6.      IN FLORIDA WHISTLE-BLOWER ACTION, PRIOR NOTIFICATION TO HUD NOT SUFFICIENT:  Quintini filed a complaint against the Panama City Housing Authority, alleging that he was fired in violation of the Whistle-blower's Act, sections 112.3187-112.31895, Florida Statues.  The trial court granted summary judgment in favor of the Authority, finding that the disclosures made by Quintini were not protected under the Act because they were not made to the chief executive officer of the Authority or “other appropriate local official” as required by the Act.  A Florida District Court of Appeal agreed, and affirmed.  Quintini had submitted a written complaint to the U.S. Department of Housing and Urban Development, alleging that he was not being paid at the same rate as other maintenance workers.  He did not submit this complaint to the Authority’s executive director, its board of directors or anyone else at the Authority.  After Quintini was fired, he filed suit under the Whistle-blower’s Act alleging that his termination was in retaliation for his disclosures to HUD.  Section 112.3187(6), Florida Statutes, specifies to whom information must be disclosed in order to be protected under the Whistle-blower’s Act.  For disclosures concerning a local governmental entity, the information must be disclosed to a chief executive officer or other appropriate local official.  Following another district court of appeal, the First District Court of Appeal found the statute explicitly states that disclosure must be made to the chief executive officer or other appropriate local official.  This clear mandate left no room for interpretation, and because it was undisputed that Quintini did not make his disclosures to the Authority’s executive director or anyone else who might qualify as an “other appropriate local official,” he was not entitled to the protections of the Whistle-blower's Act.  Quintini v. Panama City Housing Authority, 27 Fla. L. Weekly D2723, (Fla. 1st DCA, November 28, 2012).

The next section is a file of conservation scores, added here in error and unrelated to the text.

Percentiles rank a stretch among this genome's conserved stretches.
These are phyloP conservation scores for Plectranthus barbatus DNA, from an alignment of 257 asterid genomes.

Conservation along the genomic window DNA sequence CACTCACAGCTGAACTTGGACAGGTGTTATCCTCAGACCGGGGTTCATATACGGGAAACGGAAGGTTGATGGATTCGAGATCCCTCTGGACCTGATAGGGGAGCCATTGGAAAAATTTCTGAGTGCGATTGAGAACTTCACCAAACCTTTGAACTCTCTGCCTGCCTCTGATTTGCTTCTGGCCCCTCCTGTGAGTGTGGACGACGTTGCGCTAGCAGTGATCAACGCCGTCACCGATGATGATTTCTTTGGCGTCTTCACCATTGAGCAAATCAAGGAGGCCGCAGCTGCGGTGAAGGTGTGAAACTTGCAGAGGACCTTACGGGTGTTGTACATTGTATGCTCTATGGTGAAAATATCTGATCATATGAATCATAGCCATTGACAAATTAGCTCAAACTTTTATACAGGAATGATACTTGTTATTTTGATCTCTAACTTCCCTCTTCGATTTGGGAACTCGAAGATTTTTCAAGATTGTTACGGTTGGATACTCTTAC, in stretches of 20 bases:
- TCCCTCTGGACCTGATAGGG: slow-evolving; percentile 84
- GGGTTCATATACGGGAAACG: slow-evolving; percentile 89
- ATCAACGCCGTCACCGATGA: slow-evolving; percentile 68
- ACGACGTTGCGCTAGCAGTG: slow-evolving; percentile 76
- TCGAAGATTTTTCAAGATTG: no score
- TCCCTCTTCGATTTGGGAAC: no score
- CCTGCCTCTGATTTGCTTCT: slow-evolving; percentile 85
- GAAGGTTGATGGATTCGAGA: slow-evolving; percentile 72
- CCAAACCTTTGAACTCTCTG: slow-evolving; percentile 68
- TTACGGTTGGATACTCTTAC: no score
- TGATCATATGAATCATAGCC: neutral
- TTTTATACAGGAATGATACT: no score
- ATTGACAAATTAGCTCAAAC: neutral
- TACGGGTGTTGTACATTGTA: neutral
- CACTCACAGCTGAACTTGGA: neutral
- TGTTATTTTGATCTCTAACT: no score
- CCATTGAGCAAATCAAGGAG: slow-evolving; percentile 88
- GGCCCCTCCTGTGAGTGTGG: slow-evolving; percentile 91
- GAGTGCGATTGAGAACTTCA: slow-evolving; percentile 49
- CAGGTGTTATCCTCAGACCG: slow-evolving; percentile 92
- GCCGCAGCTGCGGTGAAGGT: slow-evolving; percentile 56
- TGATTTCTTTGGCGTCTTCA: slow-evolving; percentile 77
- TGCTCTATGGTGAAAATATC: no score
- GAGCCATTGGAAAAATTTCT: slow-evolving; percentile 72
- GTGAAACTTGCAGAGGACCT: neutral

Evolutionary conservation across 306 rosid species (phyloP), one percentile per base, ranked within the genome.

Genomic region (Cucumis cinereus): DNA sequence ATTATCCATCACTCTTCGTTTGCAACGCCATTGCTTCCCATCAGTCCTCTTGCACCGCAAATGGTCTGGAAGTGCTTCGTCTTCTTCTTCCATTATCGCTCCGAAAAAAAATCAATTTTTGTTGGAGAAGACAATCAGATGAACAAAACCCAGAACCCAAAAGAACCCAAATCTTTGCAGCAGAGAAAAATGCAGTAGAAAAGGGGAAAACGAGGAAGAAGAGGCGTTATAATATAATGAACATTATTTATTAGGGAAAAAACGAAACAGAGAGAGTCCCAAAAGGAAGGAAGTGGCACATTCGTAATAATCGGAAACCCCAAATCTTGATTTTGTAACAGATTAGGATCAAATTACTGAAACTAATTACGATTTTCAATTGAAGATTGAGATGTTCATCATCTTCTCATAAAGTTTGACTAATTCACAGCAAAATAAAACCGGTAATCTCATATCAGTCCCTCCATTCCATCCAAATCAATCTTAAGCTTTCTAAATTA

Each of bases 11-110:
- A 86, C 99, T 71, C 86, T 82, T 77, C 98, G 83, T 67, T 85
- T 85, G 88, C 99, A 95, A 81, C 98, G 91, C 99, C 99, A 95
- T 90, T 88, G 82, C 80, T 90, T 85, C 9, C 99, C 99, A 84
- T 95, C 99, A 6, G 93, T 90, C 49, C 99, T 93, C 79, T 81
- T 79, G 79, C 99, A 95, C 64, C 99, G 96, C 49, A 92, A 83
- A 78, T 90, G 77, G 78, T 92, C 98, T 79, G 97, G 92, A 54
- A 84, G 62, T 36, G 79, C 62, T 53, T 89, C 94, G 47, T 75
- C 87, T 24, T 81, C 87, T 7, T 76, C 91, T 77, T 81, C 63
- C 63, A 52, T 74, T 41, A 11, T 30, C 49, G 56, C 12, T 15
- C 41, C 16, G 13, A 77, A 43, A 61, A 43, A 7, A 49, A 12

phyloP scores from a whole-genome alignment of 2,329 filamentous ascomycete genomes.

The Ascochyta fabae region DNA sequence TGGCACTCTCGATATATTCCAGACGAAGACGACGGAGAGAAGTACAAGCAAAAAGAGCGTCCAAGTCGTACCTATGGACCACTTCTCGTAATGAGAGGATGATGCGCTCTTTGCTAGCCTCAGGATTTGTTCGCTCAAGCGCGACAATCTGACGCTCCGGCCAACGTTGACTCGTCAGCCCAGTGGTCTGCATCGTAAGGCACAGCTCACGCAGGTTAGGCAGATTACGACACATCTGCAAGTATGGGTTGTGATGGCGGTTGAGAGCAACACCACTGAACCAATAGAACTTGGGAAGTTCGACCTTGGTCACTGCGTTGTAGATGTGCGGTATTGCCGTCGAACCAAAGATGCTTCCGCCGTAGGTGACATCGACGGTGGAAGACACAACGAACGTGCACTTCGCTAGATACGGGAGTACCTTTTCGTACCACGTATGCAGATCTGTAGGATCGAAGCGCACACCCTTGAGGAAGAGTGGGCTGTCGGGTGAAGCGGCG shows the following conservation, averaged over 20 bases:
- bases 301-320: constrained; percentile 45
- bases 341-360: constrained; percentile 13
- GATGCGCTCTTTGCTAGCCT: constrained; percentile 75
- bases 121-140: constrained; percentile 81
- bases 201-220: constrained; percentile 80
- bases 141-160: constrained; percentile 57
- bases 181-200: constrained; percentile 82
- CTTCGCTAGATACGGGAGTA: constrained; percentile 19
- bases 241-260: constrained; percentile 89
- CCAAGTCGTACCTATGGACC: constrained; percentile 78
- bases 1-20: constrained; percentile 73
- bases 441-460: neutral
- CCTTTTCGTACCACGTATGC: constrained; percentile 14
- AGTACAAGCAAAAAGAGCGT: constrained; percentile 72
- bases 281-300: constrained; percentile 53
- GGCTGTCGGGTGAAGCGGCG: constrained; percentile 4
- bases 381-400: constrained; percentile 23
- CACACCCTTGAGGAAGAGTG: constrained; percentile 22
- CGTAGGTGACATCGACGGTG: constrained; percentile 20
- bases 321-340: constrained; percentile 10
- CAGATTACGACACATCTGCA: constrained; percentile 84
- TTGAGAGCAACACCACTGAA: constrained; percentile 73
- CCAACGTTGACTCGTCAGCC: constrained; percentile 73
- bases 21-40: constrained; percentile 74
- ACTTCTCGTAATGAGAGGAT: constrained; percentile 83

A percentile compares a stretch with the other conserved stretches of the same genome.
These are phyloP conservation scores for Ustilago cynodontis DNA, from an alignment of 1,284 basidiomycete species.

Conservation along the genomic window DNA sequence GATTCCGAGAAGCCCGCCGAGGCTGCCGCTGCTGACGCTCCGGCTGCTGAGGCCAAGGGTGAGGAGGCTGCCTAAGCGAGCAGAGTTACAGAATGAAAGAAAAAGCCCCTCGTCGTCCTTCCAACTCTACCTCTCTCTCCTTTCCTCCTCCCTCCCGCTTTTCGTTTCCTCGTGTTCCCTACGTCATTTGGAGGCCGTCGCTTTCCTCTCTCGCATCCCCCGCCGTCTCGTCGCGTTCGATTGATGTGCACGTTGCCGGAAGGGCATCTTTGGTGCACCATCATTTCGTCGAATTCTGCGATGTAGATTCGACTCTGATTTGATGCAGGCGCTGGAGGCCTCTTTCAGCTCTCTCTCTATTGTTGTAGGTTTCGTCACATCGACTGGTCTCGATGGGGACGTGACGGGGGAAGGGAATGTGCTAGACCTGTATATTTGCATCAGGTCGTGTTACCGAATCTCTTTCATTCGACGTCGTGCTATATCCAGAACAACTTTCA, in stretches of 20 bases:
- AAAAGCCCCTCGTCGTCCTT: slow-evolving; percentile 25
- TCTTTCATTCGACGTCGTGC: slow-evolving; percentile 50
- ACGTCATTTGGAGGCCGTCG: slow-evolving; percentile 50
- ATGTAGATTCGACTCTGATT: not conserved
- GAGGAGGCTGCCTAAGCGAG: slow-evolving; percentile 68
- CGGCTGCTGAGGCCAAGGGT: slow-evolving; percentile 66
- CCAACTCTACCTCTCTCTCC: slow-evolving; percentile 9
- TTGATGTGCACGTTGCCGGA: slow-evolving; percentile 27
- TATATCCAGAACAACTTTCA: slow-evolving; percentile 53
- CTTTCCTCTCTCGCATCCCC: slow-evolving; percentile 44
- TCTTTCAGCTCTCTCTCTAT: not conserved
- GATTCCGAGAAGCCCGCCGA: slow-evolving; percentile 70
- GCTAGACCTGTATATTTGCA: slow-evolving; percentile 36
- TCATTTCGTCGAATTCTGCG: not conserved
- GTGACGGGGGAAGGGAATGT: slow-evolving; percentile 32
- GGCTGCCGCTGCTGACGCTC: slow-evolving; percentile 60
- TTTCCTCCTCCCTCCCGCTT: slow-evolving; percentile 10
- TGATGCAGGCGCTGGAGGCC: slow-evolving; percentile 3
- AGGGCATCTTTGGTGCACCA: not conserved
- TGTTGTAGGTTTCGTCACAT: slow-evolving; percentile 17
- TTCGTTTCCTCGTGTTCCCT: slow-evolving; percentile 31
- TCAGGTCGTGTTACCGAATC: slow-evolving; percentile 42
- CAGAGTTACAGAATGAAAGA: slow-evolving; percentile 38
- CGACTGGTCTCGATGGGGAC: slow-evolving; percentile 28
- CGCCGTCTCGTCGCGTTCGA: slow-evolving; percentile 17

7.       IRS INTEREST RATES REMAIN THE SAME FOR THE FIRST QUARTER OF 2013:  Internal Revenue Service announced that interest rates will remain the same for the calendar quarter beginning Jan. 1, 2013.  The rates will be

  • three percent for overpayments (two percent in the case of a corporation);
  • three percent for underpayments; 
  • five percent for large corporate underpayments; and
  • one-half percent for the portion of a corporate overpayment exceeding $10,000.

Under the Internal Revenue Code, the rate of interest is determined on a quarterly basis.  For taxpayers other than corporations, the overpayment and underpayment rate is the federal short-term rate plus 3 percentage points.   The new interest rates are computed from the federal short-term rate determined during October 2012, to take effect November 1, 2012, based on daily compounding.  IR-2012-99 (November 30, 2012).
  Your friends and I wanted to do something special for your birthday.   So we're having you put to sleep. 
9.      DEFINITIONS:  DIPLOMAT:  A person who tells you to go to hell in such a way that you actually look forward to the trip.    
10.    QUOTE OF THE WEEK:  “I love deadlines. I like the whooshing sound they make as they fly by.”  Douglas Adams
11.    ON THIS DAY IN HISTORY:   In 1941, New York City Council agrees to build Idlewild (Kennedy) Airport in Queens. 
12.    KEEP THOSE CARDS AND LETTERS COMING:  Several readers regularly supply us with suggestions or tips for newsletter items.  Please feel free to send us or point us to matters you think would be of interest to our readers.  Subject to editorial discretion, we may print them.  Rest assured that we will not publish any names as referring sources. 
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Items in this Newsletter may be excerpts or summaries of original or secondary source material, and may have been reorganized for clarity and brevity. This Newsletter is general in nature and is not intended to provide specific legal or other advice.